UK price (as reviewed): MSRP £69.99 (inc. VAT)
US price (as reviewed): MSRP $79.99 (exc. tax)
It took Corsair a long time to develop a decent palm-grip mouse, but the original Ironclaw RGB was a success in my eyes. Now, Corsair has added three new buttons and taken it wireless, and it’s charging £15 extra for the work. Doesn’t seem so bad, but let’s have a closer look.
Adding a battery to an already bulky design means only one thing: a heavy mouse. It tips my scales at 133g. This is almost double the weight of the Glorious PC Gaming Race Model O, and if you’re drawn to lighter mice this won’t be for you. It’s big too, measuring 130mm long and 80mm wide.
Corsair uses the volume to create a proper hand-filling shape that’s great if you use a palm grip. The ergonomics are spot on for this, and the combination of two textured rubber sides and a smooth matt top surface nicely balances comfort and grip. The front aluminium bracket and the large PTFE feet complete the picture of solid build quality, and the latter keep all movements very smooth.
You’ve three options for connecting mouse to PC. The primary one is 2.4GHz wireless, which relies on a simple USB dongle. Corsair’s Slipstream technology promises a 1ms response time i.e. the same as you’d get from a wired mouse with 1,000Hz USB polling. Pairing is achieved immediately, and at no point did input lag creep into testing with this mode. It’s as good as using a cabled mouse in my eyes (plus no cable drag!), but Corsair isn’t alone in offering wireless technology this good; it’s quite commonplace now. Battery life in this mode is claimed to be up to 16 hours with ‘standard’ lighting and up to 24 hours with no lighting at all.
You can also use Bluetooth 4.2, and you’ll find a dedicated three-way switch on the underside to toggle the wireless mode (or turn it off). This lets you switch easily between a gaming PC and work notebook, for example. Bluetooth offers a minimum response time of 7.5ms, which is unsuitable for fast-paced gaming, and you’ll feel the difference immediately, but for work and less time-dependent gaming it’s fine. The upside is it uses less power, with battery life rated here at up to 30 hours with standard lighting or up to 50 hours with none.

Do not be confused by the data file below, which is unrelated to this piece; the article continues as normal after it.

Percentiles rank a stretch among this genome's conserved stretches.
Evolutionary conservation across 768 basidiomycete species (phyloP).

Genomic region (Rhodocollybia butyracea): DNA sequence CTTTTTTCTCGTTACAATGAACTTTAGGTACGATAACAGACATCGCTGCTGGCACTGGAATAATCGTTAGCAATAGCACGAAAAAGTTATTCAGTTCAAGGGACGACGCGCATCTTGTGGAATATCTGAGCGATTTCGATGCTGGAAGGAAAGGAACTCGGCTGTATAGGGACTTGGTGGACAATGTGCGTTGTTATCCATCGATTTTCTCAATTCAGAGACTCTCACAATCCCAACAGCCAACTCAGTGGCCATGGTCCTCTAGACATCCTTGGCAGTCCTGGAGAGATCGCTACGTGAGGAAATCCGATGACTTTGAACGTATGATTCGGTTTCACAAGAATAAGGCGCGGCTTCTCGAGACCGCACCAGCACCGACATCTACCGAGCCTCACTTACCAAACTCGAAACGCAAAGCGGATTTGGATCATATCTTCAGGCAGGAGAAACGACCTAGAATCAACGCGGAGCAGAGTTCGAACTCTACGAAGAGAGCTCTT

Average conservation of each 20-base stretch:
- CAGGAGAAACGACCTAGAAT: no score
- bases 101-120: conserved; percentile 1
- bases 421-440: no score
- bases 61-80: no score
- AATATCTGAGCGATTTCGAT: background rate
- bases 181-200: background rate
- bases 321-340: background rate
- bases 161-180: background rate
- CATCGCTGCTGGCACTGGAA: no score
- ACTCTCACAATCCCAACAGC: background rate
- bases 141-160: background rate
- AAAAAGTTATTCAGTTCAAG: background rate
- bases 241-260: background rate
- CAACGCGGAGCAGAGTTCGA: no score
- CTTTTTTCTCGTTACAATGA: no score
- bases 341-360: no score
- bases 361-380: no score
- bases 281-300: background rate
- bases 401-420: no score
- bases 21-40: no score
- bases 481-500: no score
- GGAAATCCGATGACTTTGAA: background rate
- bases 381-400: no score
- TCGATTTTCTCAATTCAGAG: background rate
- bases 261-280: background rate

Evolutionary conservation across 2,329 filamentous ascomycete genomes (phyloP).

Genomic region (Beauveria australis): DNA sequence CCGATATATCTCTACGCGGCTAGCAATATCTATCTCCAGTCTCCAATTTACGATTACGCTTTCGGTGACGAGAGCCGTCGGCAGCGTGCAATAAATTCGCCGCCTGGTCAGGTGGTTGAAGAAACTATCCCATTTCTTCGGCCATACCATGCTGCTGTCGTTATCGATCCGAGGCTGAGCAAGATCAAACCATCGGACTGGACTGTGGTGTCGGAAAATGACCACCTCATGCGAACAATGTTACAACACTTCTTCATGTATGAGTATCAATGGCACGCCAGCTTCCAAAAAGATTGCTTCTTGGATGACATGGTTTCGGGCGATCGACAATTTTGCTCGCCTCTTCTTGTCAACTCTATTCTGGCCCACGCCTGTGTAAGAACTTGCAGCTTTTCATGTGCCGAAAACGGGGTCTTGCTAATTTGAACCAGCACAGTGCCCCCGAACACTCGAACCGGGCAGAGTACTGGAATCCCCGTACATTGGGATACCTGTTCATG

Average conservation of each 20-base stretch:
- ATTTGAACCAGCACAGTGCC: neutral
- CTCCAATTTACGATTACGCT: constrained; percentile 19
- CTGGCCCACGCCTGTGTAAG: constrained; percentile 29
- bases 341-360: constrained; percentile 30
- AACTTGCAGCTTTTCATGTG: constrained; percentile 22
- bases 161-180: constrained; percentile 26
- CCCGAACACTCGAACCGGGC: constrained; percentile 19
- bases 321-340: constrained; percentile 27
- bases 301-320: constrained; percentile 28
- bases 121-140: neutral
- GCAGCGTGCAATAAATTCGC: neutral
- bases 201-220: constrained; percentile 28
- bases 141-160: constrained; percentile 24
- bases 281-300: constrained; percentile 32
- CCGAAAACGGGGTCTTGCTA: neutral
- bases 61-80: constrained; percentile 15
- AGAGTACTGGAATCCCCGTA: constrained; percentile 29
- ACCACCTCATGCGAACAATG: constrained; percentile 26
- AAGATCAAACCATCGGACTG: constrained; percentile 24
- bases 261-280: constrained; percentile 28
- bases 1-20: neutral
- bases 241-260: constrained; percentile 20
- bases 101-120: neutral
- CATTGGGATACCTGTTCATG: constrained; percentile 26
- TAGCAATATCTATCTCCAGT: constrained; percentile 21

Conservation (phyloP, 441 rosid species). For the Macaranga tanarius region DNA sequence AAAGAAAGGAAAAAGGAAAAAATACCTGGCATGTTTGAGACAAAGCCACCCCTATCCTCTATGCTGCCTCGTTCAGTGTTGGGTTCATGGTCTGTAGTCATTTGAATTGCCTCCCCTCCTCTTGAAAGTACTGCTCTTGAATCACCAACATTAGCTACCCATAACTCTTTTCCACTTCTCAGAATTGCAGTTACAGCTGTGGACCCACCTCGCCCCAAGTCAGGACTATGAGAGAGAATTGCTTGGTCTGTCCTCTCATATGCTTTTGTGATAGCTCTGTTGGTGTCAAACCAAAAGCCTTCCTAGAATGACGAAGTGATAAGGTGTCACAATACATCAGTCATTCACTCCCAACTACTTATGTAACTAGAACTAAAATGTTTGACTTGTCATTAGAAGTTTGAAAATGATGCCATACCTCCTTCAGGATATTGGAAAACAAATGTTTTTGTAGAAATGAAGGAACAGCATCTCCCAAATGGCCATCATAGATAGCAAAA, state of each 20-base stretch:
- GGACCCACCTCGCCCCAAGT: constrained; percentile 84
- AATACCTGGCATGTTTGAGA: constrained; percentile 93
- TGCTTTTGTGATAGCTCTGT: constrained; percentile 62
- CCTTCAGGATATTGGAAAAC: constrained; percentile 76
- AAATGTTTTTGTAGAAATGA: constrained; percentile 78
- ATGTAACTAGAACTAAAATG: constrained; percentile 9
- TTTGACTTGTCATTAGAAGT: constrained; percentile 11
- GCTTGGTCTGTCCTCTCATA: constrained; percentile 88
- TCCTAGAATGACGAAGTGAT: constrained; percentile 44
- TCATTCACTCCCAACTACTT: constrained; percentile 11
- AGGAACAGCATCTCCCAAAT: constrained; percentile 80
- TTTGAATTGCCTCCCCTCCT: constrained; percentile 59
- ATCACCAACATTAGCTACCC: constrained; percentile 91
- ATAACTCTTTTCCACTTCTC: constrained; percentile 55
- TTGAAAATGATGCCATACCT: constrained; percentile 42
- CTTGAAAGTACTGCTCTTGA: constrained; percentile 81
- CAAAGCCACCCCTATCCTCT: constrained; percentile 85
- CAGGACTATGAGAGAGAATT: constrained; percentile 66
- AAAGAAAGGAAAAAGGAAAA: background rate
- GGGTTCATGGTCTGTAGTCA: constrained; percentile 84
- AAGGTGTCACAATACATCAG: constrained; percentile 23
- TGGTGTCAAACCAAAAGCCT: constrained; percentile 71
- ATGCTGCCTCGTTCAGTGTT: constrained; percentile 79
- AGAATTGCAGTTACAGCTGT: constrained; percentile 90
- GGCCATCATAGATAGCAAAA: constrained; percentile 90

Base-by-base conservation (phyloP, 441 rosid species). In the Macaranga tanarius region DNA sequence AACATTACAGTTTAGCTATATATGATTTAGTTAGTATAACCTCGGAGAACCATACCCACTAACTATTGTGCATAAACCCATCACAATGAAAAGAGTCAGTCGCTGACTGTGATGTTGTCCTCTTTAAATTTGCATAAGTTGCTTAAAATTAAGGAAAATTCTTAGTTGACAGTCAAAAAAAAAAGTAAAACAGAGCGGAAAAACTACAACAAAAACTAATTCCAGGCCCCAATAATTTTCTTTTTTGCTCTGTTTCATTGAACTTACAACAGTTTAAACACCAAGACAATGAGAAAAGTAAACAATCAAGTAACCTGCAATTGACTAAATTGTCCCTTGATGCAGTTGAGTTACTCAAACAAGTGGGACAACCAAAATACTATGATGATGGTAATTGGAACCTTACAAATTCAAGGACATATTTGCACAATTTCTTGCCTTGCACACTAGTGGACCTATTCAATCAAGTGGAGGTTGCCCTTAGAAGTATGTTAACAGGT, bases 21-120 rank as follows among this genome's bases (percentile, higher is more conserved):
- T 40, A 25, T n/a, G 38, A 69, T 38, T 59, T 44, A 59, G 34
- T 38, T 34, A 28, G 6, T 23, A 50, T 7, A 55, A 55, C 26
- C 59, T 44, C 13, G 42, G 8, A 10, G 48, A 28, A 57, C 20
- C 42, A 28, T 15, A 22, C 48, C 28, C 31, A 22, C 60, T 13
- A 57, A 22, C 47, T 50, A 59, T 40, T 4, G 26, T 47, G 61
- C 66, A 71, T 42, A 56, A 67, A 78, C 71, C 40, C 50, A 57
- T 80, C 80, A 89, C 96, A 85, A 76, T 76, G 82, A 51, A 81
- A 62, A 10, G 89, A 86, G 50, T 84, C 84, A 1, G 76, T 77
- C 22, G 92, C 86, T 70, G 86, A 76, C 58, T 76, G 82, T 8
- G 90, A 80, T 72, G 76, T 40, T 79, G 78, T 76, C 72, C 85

Lastly, you can resort to good ol’ wired mode via the supplied 1.8m micro-USB cable, which you’ll need to do to charge the thing. Time to charge from zero to full is a claimed two hours.
A small micro-USB to female Type-A USB adaptor is also supplied. If you intend on leaving the charging cable plugged into your PC, this is useful for giving you an easy-access USB port whenever it’s not connected to the mouse.
Though the core shape is unchanged, Corsair has added three extra buttons to the Ironclaw’s design for its wireless outing. Two to the side of left-click are assigned to DPI control, leaving the two behind the scroll wheel managing profile selection. The third extra button is that large one centred above the two thumb ones. Naturally, all 10 buttons are fully customisable through Corsair’s iCUE software.
Once again you get Omron switches rated to 50 million clicks for the main buttons. These have a 60gf operation force and 0.45mm actuation distance, and in use they feel crisp and consistent. I personally still find the scroll wheel of this mouse to be too stiff to click and too loose when scrolling, though, but I’m nitpicking there, as it’s perfectly usable.
The front DPI toggle is quick and easy to reach with the tip of your index finger, but the one behind takes more getting used to and would be better suited to less time-sensitive commands in games. Both these buttons are well sized and have a crisp, light action. The two main thumb buttons continue to be a joy to use, as their shape and action means they’re easy to hit at a moment’s notice. The new button above these has a downward action (not sideways or up), so you’ll need to roll your index finger onto it or get your thumb above it, neither of which feels natural. There are better ways to design a three-button thumb zone, I feel, but it’s still another customisable button within your arsenal.
Customisable RGB lighting illuminates the rear logo, the inside of the scroll wheel, and the front “headlights”. The zones are independently tweakable in the software.
There’s also a multi-purpose LED indicator zone with three LEDs that use varying patterns and colours to inform the user about battery status, connection status, the selected profile, and the current DPI level. In normal use it indicates which of three DPI stages you have selected. I found my thumb blocking my view of this area however and think it could do with being further forward to make it easier to see at a glance.
The Ironclaw RGB Wireless uses the same sensor as before, a custom PixArt PMW3391 with an 18,000 DPI resolution that you can customise in 1 DPI steps. Such a resolution is ludicrous, but it ticks a big number box, and there’s no real downside to it being so high assuming it tracks well at more realistic resolutions. Thankfully, this is absolutely the case, and I was unable to pick any real flaws in the sensor’s performance during use. There’s no perceptible jitter until you make things so sensitive that surface imperfections are picked up, and acceleration/deceleration is also absent.
The Ironclaw RGB Wireless supports three onboard profiles and many more software ones. To customise any of them you’ll need to use the iCUE software, which we get into over the page.
November 6 2020 | 17:30